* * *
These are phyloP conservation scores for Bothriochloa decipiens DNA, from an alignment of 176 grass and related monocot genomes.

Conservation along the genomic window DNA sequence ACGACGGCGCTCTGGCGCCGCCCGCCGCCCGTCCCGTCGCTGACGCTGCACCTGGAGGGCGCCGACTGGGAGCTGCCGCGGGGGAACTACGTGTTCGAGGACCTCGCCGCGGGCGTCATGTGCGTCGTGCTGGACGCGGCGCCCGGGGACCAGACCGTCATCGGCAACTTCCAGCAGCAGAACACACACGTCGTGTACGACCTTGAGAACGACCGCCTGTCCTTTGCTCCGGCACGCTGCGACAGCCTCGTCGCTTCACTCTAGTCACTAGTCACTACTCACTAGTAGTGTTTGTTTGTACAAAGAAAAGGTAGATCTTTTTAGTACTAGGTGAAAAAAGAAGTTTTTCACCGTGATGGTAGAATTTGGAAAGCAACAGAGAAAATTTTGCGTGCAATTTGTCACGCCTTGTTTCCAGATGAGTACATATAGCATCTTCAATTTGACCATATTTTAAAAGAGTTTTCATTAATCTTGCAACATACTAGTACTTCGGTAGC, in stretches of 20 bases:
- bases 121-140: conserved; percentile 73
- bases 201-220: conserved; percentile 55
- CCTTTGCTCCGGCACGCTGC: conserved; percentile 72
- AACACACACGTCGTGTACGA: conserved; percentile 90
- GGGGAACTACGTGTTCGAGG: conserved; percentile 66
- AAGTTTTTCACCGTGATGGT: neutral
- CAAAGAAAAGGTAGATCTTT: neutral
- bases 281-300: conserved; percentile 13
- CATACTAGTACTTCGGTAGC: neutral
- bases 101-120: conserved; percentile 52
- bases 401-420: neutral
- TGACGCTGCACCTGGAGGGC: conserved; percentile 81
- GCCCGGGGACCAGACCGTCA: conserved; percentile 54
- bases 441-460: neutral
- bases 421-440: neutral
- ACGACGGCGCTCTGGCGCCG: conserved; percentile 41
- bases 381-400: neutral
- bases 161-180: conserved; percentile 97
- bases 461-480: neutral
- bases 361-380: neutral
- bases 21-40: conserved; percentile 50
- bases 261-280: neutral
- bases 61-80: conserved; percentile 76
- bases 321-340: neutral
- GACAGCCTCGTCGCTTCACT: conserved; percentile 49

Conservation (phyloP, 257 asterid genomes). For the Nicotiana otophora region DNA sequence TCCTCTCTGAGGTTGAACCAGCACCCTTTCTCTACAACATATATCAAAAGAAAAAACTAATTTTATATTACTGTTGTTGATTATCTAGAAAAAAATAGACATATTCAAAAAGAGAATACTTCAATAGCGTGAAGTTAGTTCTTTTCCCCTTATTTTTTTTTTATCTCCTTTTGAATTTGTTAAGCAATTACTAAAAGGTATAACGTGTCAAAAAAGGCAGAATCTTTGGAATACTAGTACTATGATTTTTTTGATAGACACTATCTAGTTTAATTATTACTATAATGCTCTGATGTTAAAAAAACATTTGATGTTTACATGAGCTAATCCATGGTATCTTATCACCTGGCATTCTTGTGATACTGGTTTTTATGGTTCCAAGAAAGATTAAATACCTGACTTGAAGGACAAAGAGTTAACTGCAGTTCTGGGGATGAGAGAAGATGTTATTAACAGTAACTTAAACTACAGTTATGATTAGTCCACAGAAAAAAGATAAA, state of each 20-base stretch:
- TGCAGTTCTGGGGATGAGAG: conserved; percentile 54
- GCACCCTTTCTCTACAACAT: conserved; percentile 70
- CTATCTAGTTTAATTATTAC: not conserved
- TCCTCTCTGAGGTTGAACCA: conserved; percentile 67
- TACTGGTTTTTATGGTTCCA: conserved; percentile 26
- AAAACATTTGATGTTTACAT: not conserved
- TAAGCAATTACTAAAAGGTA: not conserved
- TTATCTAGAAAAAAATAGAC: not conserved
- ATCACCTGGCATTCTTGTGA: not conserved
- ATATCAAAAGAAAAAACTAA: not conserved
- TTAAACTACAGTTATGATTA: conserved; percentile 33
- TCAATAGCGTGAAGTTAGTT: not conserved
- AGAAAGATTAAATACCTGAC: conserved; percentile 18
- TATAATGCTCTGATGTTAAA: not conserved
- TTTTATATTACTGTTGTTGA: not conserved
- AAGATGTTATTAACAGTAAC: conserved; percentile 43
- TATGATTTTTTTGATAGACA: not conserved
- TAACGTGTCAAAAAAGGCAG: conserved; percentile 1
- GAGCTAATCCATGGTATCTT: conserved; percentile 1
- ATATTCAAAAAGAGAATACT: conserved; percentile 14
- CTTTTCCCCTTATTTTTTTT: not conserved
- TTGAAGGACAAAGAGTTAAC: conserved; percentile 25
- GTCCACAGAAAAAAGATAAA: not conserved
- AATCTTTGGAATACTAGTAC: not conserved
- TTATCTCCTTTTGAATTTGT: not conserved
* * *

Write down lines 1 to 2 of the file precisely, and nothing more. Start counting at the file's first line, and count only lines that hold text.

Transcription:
These are phyloP conservation scores for Bothriochloa decipiens DNA, from an alignment of 176 grass and related monocot genomes.

Conservation along the genomic window DNA sequence ACGACGGCGCTCTGGCGCCGCCCGCCGCCCGTCCCGTCGCTGACGCTGCACCTGGAGGGCGCCGACTGGGAGCTGCCGCGGGGGAACTACGTGTTCGAGGACCTCGCCGCGGGCGTCATGTGCGTCGTGCTGGACGCGGCGCCCGGGGACCAGACCGTCATCGGCAACTTCCAGCAGCAGAACACACACGTCGTGTACGACCTTGAGAACGACCGCCTGTCCTTTGCTCCGGCACGCTGCGACAGCCTCGTCGCTTCACTCTAGTCACTAGTCACTACTCACTAGTAGTGTTTGTTTGTACAAAGAAAAGGTAGATCTTTTTAGTACTAGGTGAAAAAAGAAGTTTTTCACCGTGATGGTAGAATTTGGAAAGCAACAGAGAAAATTTTGCGTGCAATTTGTCACGCCTTGTTTCCAGATGAGTACATATAGCATCTTCAATTTGACCATATTTTAAAAGAGTTTTCATTAATCTTGCAACATACTAGTACTTCGGTAGC, in stretches of 20 bases: